How many times have you been told by your parents, teachers, friends, and partners to just stop fidgeting? Stop moving your legs, quit playing with your nails, sit straight, and so many other things that are all different variations of “For the love of God, stop fidgeting!”
These are some seriously difficult habits to get rid of. Why? Why won’t people listen when they are asked not to fidget? The answer is simple – because fidgeting is involuntary. We usually do it involuntarily without being aware of it ourselves.
No, fidgeting is not a 21st-century invention. People have been fidgeting since as long as people have existed. But, the phenomenon was not observed and addressed until a psychologist by the name of Sir Francis Galton first noticed it during a lecture that he found boring. His keen eyes saw that most people in the lecture hall were swaying from one side to another, just fidgeting away. Interestingly, he found that the listeners would fidget less when they were intrigued by what the speaker was saying. He actually went back and wrote a paper titled ‘The Measure of Fidget’, which got published in the prestigious journal, Nature. In this paper, he observed that people fidget out of pure boredom. This was way back in 1885, when the concepts of hyperactivity, sugar rush, TV killing attention spans, and the likes did not exist.
The conclusion? Without the coffee, sugar, and technology, people were still fidgeting. So, fidgeting is an integral part of the human behaviour and not really a side-effect of any modern inventions.
Now that we understand the origin of fidgeting, let’s delve into the technical definitions. Typically, small movements of hands, feet, or other body parts, caused by nervousness, and lack of patience are classified as fidgeting.
But, you know what science says? It actually calls fidgeting an activity that keeps the mind focused and the brain active.
Can you believe it? If you fidget more, this means that you are more focused. Who knew!
So, the next time you see someone constantly playing with his hair, or tapping her legs, you know that they are probably more focused on the task at hand, and not otherwise.
The correlation between fidgeting and focus might have come as a surprise to you. So, let’s delve deeper.
Each of us has faced stressful situations of some kind in our lives. If you are a kid, you might be stressed about your grades, or how your friends see you. For an adult, well, almost everything that exists, exists to stress you out. If you observe with a bit of patience, whenever you are tensed, you are not able to concentrate on anything that you are doing. Let’s say you have to give a presentation to your boss today. You have been working on it for the past 2 months. You are not even able to sit and have your breakfast peacefully that day, let alone do something that requires your attention. It is a well-known fact that stress reduces your learning ability and adversely affects concentration.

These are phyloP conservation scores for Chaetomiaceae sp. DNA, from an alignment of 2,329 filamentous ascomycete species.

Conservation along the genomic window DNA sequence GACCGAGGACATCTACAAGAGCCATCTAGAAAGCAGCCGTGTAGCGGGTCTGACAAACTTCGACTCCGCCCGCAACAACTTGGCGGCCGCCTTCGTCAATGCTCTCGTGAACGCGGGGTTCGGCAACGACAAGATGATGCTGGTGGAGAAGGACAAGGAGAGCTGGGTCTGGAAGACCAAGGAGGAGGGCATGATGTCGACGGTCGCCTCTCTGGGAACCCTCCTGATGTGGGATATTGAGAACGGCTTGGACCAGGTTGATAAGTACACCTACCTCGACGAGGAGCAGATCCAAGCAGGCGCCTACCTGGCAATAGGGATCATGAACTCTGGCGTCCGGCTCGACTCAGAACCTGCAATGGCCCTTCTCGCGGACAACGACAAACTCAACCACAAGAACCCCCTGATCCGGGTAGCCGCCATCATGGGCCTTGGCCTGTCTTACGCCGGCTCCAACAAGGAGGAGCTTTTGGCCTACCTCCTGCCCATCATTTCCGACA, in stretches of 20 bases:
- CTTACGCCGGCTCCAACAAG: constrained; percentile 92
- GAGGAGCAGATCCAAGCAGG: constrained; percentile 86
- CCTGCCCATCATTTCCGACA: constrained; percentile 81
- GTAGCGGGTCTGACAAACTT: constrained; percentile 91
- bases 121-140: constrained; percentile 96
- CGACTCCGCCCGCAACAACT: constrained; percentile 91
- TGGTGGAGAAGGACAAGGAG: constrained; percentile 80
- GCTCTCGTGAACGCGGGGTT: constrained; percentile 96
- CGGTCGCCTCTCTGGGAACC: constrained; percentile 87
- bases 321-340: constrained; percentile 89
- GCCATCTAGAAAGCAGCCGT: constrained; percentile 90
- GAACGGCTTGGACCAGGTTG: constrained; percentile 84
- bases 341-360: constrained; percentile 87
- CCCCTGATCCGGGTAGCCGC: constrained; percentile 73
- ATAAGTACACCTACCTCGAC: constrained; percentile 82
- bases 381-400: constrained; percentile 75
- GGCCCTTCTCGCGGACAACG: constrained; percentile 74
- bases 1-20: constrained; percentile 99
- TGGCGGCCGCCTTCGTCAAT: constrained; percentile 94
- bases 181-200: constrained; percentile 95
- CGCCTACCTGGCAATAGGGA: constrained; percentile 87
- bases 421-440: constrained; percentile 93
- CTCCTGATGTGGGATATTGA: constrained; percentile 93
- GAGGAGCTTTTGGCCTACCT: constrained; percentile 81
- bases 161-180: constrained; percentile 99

The brain is your body’s CPU. You put too much load on it, it will just hang. So, what does the brain do? It takes some of that load off by triggering what we call fidgeting. The off-loading reduces the stress levels and you are able to focus better.
It might seem strange at first, but fidgeting does depend on whether you are a man or a woman. Men have been recorded to fidget twice as much as women. That’s right. Twice! A 2005 study has found that fidgeting actually reduces the levels of cortisol or the stress hormone in the body. But, the benefits of the lowered stress were apparent only in men, who showed better cognitive abilities and lesser stress levels, after they fidgeted.
Another study by the American Journal of Preventive Medicine found that women who fidgeted burned more calories and showed better health. In fact, other studies have quantified that fidgeting burns 144 calories in one day.
Some scientists have argued that fidgeting can actually be an adaptive response to the more sedentary lifestyle we are living today. But, going back to Galton’s paper, the fidgeting habits were still there when people had a more active lifestyle. So, it is not a very convincing theory.
Fidgeting can be annoying to the people around you. But, at its core, it is a harmless activity that our animal brain has concocted in order to keep us focused on the important tasks. Fidgeting keeps the mind active and promotes learning. At the least, you are burning calories, which is never bad.
We maintain an up to date listing below of the best articles/posts we've found about spinners on the Web:
Fidgeting Has Benefits . Psychology Today.
Are fidget toys legitimately good for your brain, or pseudocientific snake oil? Digital Trends.
Fidgeting — It’s Not Just for Kids. Additude.
Fidgeting children 'learn more'. BBC News.